England can draw strength from the Scottish experience

The impact of the pandemic and the long-term challenges facing the economy and wider society make the role of colleges doubly important, writes Professor Alice Brown
14th December 2020, 6:05pm
Alice Brown

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England can draw strength from the Scottish experience

https://www.tes.com/magazine/news/general/england-can-draw-strength-scottish-experience
England Can Learn From Scotland, Says Professor Alice Brown

The strength of the college network in Scotland is something to be proud of. That's why I'm so pleased to see the publication of a new report from the Independent Commission on the College of the Future, which powerfully endorses it. This report is a timely reminder of the vital public asset our colleges represent in local communities throughout Scotland and the support they provide for our businesses and the wider economy at regional and national level. The way they have supported their communities throughout the pandemic so far should be commended.

Over the past decade, we have laid the foundations for a much more coherent post-school, tertiary system in Scotland with the potential to deliver on the twin objectives of enhancing social mobility and building a high-skill modern economy.


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And at a time when our colleagues south of the border are reflecting on the English college system, I am clear that there are a number of strengths to draw from our experiences and approach in Scotland.

As a former chair of the Scottish Funding Council I was fortunate enough to visit colleges across Scotland and to witness first-hand the valuable contribution they make to improving the lives of people in their communities and of the students who come to Scotland from different parts of the world. I witnessed also just how colleges have a key part to play in addressing inequality and enhancing social mobility, providing opportunities and choices for all, and contributing to economic development.

I can speak from personal experience, too, as someone who had such an opportunity to return to study at a college in Edinburgh in later life - an experience that has literally been life changing. Having left school at 15 to work in the insurance industry, like many women of my generation, I left full-time work when I became a mother. In my mid thirties I decided to attend night-school classes and gained the necessary Highers to apply for a place at the University of Edinburgh.

There were no such things as defined access courses in those days, but there was a strong philosophy and commitment to lifelong learning and to providing real opportunities for people to progress through the education system or upskill and reskill during their working lives.

Later, my first teaching experience was at a college, running daytime classes in industrial relations for Youth Opportunity Scheme students and nighttime classes in economics for engineering apprentices. I taught too on the day-release classes in trade union studies, which included people from a wide range of working backgrounds. Such experience was invaluable to me when I went on to pursue my career in the university sector.

I never tire of telling people what an undervalued asset our colleges are and how much they contribute to the social and economic fabric of our communities. This report comes at a time when the impact of the pandemic and the long-term challenges facing the economy and wider society make the role of colleges doubly important in charting a path to recovery.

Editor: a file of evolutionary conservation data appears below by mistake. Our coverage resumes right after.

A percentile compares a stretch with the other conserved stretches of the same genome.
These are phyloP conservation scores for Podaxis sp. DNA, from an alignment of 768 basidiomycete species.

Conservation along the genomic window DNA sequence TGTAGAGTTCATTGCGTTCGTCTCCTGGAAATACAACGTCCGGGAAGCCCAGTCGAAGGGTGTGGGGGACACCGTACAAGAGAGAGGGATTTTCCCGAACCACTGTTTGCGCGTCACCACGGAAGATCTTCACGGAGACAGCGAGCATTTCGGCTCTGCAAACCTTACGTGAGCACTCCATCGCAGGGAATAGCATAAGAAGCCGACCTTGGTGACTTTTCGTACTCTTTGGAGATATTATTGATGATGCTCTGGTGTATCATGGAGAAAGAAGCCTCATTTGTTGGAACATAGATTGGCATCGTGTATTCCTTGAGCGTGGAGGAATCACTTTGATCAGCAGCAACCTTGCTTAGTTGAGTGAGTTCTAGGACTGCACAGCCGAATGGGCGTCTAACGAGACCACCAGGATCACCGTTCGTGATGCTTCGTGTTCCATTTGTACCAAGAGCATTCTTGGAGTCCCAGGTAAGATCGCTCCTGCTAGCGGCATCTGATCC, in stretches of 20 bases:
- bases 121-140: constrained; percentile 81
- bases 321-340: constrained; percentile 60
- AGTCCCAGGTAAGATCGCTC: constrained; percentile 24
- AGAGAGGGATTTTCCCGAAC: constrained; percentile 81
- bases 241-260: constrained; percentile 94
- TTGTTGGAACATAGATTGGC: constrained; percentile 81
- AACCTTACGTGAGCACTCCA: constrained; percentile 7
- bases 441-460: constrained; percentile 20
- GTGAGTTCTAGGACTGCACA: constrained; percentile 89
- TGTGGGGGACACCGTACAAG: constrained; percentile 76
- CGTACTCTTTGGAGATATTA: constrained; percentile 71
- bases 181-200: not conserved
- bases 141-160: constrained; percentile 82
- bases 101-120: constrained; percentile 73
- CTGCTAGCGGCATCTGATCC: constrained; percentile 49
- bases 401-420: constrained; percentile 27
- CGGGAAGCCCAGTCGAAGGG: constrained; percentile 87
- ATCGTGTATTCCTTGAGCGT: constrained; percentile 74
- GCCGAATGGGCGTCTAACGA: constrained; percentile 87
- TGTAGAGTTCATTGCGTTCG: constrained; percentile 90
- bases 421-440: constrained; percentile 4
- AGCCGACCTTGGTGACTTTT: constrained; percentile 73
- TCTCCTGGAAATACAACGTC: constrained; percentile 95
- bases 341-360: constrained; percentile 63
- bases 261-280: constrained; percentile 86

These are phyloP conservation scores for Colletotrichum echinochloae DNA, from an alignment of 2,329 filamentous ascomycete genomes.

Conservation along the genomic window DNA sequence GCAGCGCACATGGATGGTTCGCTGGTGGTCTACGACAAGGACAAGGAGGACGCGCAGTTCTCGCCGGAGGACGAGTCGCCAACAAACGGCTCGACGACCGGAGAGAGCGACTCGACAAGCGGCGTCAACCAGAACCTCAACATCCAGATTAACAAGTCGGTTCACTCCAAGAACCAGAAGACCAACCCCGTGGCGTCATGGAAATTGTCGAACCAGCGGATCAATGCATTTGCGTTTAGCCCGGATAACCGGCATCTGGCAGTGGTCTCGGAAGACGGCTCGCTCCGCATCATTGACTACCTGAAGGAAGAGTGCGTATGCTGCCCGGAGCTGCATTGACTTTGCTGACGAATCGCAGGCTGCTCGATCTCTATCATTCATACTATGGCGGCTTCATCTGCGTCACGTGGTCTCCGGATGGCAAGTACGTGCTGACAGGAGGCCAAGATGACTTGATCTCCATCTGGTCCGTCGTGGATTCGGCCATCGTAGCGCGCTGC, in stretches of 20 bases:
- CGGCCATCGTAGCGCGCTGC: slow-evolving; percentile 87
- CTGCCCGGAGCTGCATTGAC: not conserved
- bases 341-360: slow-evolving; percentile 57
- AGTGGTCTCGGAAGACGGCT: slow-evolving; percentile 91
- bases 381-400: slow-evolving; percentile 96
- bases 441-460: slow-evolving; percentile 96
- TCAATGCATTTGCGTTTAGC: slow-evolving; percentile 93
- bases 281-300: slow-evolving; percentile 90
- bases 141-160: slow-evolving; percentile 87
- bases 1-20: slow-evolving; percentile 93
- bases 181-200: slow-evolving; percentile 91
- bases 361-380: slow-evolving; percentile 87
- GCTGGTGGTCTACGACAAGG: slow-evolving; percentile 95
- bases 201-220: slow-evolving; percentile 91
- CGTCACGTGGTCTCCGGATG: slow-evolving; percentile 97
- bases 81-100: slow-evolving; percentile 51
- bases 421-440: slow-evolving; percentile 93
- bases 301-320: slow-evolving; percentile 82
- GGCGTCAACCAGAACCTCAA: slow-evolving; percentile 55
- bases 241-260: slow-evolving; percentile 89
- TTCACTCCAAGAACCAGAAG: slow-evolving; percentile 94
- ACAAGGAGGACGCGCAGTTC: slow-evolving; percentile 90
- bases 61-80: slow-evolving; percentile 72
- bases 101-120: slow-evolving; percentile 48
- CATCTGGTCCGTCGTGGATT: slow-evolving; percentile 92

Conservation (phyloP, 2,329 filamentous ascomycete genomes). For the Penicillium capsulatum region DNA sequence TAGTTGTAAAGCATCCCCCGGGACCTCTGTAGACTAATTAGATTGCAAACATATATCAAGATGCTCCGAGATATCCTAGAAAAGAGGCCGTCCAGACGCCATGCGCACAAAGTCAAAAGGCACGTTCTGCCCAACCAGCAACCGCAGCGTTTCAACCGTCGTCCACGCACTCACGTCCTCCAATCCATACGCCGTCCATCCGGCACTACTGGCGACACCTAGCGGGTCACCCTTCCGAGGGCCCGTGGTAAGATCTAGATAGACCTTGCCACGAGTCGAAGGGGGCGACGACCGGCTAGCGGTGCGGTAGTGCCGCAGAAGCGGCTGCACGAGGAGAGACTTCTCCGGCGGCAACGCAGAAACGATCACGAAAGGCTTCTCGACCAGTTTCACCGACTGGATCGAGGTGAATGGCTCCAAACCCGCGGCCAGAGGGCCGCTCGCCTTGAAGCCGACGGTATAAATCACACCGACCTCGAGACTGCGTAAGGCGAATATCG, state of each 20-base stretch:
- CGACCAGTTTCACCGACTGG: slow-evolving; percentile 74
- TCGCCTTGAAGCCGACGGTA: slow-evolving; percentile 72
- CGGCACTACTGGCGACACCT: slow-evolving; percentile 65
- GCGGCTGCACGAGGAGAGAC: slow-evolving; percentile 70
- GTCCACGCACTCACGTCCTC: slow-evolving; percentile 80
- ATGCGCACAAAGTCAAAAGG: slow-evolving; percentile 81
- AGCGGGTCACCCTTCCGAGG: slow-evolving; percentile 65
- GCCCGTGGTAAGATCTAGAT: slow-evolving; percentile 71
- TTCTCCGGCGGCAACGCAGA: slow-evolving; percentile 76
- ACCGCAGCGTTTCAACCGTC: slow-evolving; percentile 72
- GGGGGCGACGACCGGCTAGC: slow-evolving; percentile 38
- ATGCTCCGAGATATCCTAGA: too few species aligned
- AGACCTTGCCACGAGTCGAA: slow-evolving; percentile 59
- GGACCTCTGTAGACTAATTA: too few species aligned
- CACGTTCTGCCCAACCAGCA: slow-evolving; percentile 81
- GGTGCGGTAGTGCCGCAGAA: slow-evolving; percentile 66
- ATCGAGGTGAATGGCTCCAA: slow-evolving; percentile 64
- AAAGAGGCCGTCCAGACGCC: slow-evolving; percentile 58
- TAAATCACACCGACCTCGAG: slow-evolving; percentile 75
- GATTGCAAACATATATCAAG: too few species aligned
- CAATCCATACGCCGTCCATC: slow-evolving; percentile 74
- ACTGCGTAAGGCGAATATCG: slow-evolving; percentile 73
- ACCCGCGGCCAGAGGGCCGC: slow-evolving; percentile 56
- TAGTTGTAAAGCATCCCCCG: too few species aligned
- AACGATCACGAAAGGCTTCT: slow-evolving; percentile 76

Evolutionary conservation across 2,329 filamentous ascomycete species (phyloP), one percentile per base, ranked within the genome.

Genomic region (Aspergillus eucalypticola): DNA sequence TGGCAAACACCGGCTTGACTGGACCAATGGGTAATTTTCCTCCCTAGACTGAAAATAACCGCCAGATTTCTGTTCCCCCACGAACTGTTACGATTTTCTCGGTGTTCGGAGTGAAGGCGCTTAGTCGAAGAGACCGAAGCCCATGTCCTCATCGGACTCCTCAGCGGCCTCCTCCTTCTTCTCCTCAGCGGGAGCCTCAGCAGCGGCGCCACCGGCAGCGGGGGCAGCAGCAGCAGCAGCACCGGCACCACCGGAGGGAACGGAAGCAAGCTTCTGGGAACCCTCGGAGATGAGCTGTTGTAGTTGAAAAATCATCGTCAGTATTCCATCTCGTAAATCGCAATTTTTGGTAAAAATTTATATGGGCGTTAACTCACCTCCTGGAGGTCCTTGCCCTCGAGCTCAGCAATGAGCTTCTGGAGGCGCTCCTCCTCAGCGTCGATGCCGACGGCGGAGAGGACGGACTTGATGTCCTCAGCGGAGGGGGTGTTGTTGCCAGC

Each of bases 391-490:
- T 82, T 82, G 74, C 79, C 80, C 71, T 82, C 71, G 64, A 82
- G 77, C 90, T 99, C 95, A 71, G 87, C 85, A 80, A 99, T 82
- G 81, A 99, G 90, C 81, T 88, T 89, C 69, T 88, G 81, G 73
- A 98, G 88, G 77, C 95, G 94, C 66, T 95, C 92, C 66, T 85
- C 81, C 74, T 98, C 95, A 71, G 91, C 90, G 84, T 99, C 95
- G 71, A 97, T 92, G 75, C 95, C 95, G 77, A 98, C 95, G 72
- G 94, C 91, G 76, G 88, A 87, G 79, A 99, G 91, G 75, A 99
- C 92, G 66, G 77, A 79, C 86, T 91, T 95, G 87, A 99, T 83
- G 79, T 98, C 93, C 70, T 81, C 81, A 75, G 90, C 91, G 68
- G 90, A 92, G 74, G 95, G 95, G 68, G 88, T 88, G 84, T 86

The fundamental challenges we face, though, have not changed since the Independent Commission on the College of the Future was launched last spring: the climate crisis, technological developments, demographic changes, poor productivity and endemic regional and social inequalities remain top of the agenda. The huge difference is that the pandemic makes addressing them all the more immediate and brings them into even starker focus.

The issues set out in this report - from creating an even more integrated and connected tertiary system to amplifying the role of colleges as a strategic support to employers across innovation and skills - must therefore be front and centre of the policy agenda, in Scotland and indeed elsewhere too. As we seek to achieve a skills-led recovery to the ongoing health and economic crises, and to rebuild healthy, connected, and cohesive communities within a more confident, forward-looking economy, the time is now.

I believe this report presents the right balance of opportunities and challenges facing us here in Scotland in responding to the huge social and economic changes that lie ahead. It also puts forward a road map for shaping a more joined-up education system over the next decade to the benefit of citizens and businesses alike.

More than anything, I am confident that this report will galvanise debate on the future role of colleges. This is a rallying cry for radical and decisive action to enable them to play their full part in a more joined-up, all-age education and skills system, allowing individuals to have greater agency and opportunities throughout their lives, to develop their potential and contribute to society.

I have no doubt, therefore, that colleges will have a central role in providing new opportunities for people and in helping to rebuild communities as we come out of the extraordinary circumstances and restrictions that the pandemic has imposed on us all. Our colleges can offer the flexibility of delivery, open access, quality of experience and physical facilities that will be of real value as the world changes.

Professor Alice Brown is a former chair of the Scottish Funding Council. She is chancellor of Abertay University and emeritus professor of politics at the University of Edinburgh

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